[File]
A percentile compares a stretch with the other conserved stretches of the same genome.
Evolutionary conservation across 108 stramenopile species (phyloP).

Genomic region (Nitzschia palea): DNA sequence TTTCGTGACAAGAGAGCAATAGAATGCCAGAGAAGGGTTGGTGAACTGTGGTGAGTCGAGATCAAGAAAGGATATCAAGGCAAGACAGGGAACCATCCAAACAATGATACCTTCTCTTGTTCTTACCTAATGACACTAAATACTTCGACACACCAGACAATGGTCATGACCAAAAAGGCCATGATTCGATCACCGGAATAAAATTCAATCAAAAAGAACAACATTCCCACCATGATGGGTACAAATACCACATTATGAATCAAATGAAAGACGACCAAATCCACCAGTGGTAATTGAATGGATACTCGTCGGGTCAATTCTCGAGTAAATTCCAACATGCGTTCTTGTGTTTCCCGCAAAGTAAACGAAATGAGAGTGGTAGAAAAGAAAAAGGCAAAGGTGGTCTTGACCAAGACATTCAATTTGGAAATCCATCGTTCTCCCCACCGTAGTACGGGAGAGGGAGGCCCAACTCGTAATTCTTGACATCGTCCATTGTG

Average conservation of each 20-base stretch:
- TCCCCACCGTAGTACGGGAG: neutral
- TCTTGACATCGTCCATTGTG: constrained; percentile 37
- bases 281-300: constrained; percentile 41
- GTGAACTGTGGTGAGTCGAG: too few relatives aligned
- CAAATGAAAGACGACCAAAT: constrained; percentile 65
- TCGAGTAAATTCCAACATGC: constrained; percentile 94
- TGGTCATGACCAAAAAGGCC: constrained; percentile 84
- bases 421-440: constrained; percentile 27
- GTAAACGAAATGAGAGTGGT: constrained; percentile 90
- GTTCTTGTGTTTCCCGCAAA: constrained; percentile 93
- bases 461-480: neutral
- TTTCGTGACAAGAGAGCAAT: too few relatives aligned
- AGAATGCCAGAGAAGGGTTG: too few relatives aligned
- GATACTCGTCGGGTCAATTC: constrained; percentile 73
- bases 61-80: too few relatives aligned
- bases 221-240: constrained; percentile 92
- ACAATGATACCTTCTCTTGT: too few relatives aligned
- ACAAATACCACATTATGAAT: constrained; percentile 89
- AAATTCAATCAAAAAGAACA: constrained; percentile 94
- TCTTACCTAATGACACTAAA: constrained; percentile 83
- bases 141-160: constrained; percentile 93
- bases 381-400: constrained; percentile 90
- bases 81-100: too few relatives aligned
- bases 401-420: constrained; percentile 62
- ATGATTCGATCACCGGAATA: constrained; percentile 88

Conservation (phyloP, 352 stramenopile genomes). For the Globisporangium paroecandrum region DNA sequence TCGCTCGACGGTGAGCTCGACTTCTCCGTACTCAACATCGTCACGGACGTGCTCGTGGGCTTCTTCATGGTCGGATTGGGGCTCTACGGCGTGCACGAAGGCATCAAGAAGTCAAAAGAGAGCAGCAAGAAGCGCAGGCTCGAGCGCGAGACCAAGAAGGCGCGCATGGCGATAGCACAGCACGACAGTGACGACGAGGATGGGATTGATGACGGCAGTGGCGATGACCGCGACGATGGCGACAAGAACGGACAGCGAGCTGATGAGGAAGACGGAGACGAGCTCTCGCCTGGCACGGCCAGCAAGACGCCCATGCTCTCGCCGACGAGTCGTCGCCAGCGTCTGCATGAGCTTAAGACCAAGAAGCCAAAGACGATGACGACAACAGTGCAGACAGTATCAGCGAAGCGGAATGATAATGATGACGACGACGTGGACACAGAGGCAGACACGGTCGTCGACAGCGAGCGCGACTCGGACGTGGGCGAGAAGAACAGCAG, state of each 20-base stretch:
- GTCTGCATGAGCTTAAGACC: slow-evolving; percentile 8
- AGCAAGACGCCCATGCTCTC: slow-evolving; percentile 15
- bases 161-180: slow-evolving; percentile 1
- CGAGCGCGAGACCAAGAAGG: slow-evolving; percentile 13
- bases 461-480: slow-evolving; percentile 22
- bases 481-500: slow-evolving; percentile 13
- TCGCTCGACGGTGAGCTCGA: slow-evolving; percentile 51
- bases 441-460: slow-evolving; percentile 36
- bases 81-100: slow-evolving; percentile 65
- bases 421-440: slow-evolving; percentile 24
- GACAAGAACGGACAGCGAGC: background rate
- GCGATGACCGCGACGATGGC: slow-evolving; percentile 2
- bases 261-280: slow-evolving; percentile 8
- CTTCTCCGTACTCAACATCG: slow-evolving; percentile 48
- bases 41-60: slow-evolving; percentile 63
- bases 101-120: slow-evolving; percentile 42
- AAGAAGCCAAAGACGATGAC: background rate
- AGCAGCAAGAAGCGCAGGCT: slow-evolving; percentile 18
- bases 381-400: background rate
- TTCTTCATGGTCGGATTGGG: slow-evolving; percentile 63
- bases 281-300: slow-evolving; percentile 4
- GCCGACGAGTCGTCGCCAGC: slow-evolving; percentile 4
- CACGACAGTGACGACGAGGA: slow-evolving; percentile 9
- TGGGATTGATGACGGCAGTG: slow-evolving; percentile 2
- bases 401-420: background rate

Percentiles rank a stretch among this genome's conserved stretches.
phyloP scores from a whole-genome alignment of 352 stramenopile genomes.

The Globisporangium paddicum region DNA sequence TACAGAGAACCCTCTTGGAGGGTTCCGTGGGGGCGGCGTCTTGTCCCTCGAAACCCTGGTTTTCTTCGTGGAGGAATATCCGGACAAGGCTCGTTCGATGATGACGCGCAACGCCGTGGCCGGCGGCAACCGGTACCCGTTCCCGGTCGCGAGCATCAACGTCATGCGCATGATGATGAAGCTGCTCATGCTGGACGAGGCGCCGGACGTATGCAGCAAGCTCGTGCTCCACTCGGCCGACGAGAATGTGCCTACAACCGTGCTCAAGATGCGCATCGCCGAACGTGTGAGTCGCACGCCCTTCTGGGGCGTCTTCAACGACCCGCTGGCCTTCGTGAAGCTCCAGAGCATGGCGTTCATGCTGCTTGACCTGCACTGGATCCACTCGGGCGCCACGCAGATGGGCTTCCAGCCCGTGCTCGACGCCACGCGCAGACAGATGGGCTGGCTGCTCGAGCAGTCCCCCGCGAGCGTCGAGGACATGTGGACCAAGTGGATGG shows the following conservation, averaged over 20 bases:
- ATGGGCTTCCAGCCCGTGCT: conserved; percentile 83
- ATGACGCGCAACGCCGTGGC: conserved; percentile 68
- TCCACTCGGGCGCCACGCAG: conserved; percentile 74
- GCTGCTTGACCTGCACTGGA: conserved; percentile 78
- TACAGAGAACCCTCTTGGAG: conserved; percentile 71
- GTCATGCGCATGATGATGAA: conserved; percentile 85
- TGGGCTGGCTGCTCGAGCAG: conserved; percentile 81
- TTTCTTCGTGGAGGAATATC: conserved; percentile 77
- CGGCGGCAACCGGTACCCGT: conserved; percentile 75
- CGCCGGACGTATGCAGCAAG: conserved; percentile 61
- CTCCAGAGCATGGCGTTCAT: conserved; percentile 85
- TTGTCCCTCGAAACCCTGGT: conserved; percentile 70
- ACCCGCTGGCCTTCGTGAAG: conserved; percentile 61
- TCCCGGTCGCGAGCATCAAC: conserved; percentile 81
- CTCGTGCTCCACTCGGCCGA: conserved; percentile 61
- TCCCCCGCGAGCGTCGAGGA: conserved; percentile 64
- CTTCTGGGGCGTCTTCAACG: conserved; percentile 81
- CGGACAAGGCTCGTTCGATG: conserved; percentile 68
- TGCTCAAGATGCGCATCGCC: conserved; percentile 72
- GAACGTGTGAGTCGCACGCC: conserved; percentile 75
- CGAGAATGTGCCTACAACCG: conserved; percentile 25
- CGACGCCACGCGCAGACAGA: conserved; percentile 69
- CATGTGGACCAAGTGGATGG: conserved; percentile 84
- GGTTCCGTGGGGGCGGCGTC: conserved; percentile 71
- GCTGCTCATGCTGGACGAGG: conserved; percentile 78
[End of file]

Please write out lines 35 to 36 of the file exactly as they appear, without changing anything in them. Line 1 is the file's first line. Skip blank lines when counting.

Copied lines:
- bases 461-480: slow-evolving; percentile 22
- bases 481-500: slow-evolving; percentile 13